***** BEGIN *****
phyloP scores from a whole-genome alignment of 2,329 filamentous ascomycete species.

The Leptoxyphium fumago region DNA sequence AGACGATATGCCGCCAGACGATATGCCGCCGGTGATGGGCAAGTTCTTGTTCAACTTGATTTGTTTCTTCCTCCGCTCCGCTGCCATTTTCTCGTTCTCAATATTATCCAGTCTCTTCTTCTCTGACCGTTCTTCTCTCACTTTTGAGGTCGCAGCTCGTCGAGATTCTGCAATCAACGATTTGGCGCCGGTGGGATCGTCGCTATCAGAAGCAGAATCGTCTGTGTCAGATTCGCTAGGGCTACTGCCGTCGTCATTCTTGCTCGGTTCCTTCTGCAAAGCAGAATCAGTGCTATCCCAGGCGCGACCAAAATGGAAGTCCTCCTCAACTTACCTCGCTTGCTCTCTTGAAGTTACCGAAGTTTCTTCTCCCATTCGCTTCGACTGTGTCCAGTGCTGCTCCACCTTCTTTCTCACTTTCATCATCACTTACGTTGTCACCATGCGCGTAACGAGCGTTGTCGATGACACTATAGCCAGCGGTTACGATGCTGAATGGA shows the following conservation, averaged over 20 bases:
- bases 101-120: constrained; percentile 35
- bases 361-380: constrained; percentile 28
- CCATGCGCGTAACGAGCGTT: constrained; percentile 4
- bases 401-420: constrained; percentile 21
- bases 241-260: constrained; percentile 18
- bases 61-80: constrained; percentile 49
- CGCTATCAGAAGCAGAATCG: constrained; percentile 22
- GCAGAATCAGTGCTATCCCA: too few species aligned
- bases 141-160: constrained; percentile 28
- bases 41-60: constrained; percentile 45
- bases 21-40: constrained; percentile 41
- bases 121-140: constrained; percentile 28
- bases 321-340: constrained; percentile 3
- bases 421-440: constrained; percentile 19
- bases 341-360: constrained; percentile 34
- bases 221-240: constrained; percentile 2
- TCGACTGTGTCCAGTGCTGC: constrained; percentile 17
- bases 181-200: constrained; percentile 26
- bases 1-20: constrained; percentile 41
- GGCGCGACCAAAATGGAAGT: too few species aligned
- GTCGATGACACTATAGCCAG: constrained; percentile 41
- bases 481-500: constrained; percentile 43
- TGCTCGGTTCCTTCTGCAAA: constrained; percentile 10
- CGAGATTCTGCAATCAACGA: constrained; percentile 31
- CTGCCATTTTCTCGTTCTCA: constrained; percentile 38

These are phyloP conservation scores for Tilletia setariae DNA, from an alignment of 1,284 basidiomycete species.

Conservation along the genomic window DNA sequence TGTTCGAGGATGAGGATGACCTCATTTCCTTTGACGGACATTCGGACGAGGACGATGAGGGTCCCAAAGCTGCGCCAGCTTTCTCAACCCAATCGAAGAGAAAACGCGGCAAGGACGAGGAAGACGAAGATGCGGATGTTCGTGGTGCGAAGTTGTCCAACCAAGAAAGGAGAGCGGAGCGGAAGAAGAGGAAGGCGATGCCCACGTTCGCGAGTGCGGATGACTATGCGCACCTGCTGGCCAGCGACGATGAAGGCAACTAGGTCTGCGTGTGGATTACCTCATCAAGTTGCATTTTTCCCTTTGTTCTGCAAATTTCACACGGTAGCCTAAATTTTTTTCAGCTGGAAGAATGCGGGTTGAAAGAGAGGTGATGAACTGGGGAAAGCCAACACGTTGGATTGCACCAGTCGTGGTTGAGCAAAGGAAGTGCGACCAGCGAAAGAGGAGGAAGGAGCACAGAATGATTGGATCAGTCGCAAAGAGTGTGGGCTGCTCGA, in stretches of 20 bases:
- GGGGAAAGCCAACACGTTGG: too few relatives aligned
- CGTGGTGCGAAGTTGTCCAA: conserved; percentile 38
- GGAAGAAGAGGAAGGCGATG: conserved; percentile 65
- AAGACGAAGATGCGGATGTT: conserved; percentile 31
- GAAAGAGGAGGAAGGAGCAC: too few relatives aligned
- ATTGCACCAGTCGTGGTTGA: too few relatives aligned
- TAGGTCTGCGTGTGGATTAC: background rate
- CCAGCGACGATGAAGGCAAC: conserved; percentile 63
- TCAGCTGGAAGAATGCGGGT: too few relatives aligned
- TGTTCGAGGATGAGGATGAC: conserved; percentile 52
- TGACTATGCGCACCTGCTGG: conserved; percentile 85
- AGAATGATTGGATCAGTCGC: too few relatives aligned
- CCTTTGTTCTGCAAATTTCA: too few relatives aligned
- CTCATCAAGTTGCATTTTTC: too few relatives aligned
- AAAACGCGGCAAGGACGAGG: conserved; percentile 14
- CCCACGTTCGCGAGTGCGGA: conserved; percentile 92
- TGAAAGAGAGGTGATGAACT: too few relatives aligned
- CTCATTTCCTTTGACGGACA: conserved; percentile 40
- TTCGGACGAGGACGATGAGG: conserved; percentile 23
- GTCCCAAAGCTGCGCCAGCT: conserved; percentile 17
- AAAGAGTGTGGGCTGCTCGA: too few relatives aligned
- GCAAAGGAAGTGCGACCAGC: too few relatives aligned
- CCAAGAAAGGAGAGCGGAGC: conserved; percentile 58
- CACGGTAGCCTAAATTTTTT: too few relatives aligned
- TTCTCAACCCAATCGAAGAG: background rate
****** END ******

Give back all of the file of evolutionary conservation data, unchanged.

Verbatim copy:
phyloP scores from a whole-genome alignment of 2,329 filamentous ascomycete species.

The Leptoxyphium fumago region DNA sequence AGACGATATGCCGCCAGACGATATGCCGCCGGTGATGGGCAAGTTCTTGTTCAACTTGATTTGTTTCTTCCTCCGCTCCGCTGCCATTTTCTCGTTCTCAATATTATCCAGTCTCTTCTTCTCTGACCGTTCTTCTCTCACTTTTGAGGTCGCAGCTCGTCGAGATTCTGCAATCAACGATTTGGCGCCGGTGGGATCGTCGCTATCAGAAGCAGAATCGTCTGTGTCAGATTCGCTAGGGCTACTGCCGTCGTCATTCTTGCTCGGTTCCTTCTGCAAAGCAGAATCAGTGCTATCCCAGGCGCGACCAAAATGGAAGTCCTCCTCAACTTACCTCGCTTGCTCTCTTGAAGTTACCGAAGTTTCTTCTCCCATTCGCTTCGACTGTGTCCAGTGCTGCTCCACCTTCTTTCTCACTTTCATCATCACTTACGTTGTCACCATGCGCGTAACGAGCGTTGTCGATGACACTATAGCCAGCGGTTACGATGCTGAATGGA shows the following conservation, averaged over 20 bases:
- bases 101-120: constrained; percentile 35
- bases 361-380: constrained; percentile 28
- CCATGCGCGTAACGAGCGTT: constrained; percentile 4
- bases 401-420: constrained; percentile 21
- bases 241-260: constrained; percentile 18
- bases 61-80: constrained; percentile 49
- CGCTATCAGAAGCAGAATCG: constrained; percentile 22
- GCAGAATCAGTGCTATCCCA: too few species aligned
- bases 141-160: constrained; percentile 28
- bases 41-60: constrained; percentile 45
- bases 21-40: constrained; percentile 41
- bases 121-140: constrained; percentile 28
- bases 321-340: constrained; percentile 3
- bases 421-440: constrained; percentile 19
- bases 341-360: constrained; percentile 34
- bases 221-240: constrained; percentile 2
- TCGACTGTGTCCAGTGCTGC: constrained; percentile 17
- bases 181-200: constrained; percentile 26
- bases 1-20: constrained; percentile 41
- GGCGCGACCAAAATGGAAGT: too few species aligned
- GTCGATGACACTATAGCCAG: constrained; percentile 41
- bases 481-500: constrained; percentile 43
- TGCTCGGTTCCTTCTGCAAA: constrained; percentile 10
- CGAGATTCTGCAATCAACGA: constrained; percentile 31
- CTGCCATTTTCTCGTTCTCA: constrained; percentile 38

These are phyloP conservation scores for Tilletia setariae DNA, from an alignment of 1,284 basidiomycete species.

Conservation along the genomic window DNA sequence TGTTCGAGGATGAGGATGACCTCATTTCCTTTGACGGACATTCGGACGAGGACGATGAGGGTCCCAAAGCTGCGCCAGCTTTCTCAACCCAATCGAAGAGAAAACGCGGCAAGGACGAGGAAGACGAAGATGCGGATGTTCGTGGTGCGAAGTTGTCCAACCAAGAAAGGAGAGCGGAGCGGAAGAAGAGGAAGGCGATGCCCACGTTCGCGAGTGCGGATGACTATGCGCACCTGCTGGCCAGCGACGATGAAGGCAACTAGGTCTGCGTGTGGATTACCTCATCAAGTTGCATTTTTCCCTTTGTTCTGCAAATTTCACACGGTAGCCTAAATTTTTTTCAGCTGGAAGAATGCGGGTTGAAAGAGAGGTGATGAACTGGGGAAAGCCAACACGTTGGATTGCACCAGTCGTGGTTGAGCAAAGGAAGTGCGACCAGCGAAAGAGGAGGAAGGAGCACAGAATGATTGGATCAGTCGCAAAGAGTGTGGGCTGCTCGA, in stretches of 20 bases:
- GGGGAAAGCCAACACGTTGG: too few relatives aligned
- CGTGGTGCGAAGTTGTCCAA: conserved; percentile 38
- GGAAGAAGAGGAAGGCGATG: conserved; percentile 65
- AAGACGAAGATGCGGATGTT: conserved; percentile 31
- GAAAGAGGAGGAAGGAGCAC: too few relatives aligned
- ATTGCACCAGTCGTGGTTGA: too few relatives aligned
- TAGGTCTGCGTGTGGATTAC: background rate
- CCAGCGACGATGAAGGCAAC: conserved; percentile 63
- TCAGCTGGAAGAATGCGGGT: too few relatives aligned
- TGTTCGAGGATGAGGATGAC: conserved; percentile 52
- TGACTATGCGCACCTGCTGG: conserved; percentile 85
- AGAATGATTGGATCAGTCGC: too few relatives aligned
- CCTTTGTTCTGCAAATTTCA: too few relatives aligned
- CTCATCAAGTTGCATTTTTC: too few relatives aligned
- AAAACGCGGCAAGGACGAGG: conserved; percentile 14
- CCCACGTTCGCGAGTGCGGA: conserved; percentile 92
- TGAAAGAGAGGTGATGAACT: too few relatives aligned
- CTCATTTCCTTTGACGGACA: conserved; percentile 40
- TTCGGACGAGGACGATGAGG: conserved; percentile 23
- GTCCCAAAGCTGCGCCAGCT: conserved; percentile 17
- AAAGAGTGTGGGCTGCTCGA: too few relatives aligned
- GCAAAGGAAGTGCGACCAGC: too few relatives aligned
- CCAAGAAAGGAGAGCGGAGC: conserved; percentile 58
- CACGGTAGCCTAAATTTTTT: too few relatives aligned
- TTCTCAACCCAATCGAAGAG: background rate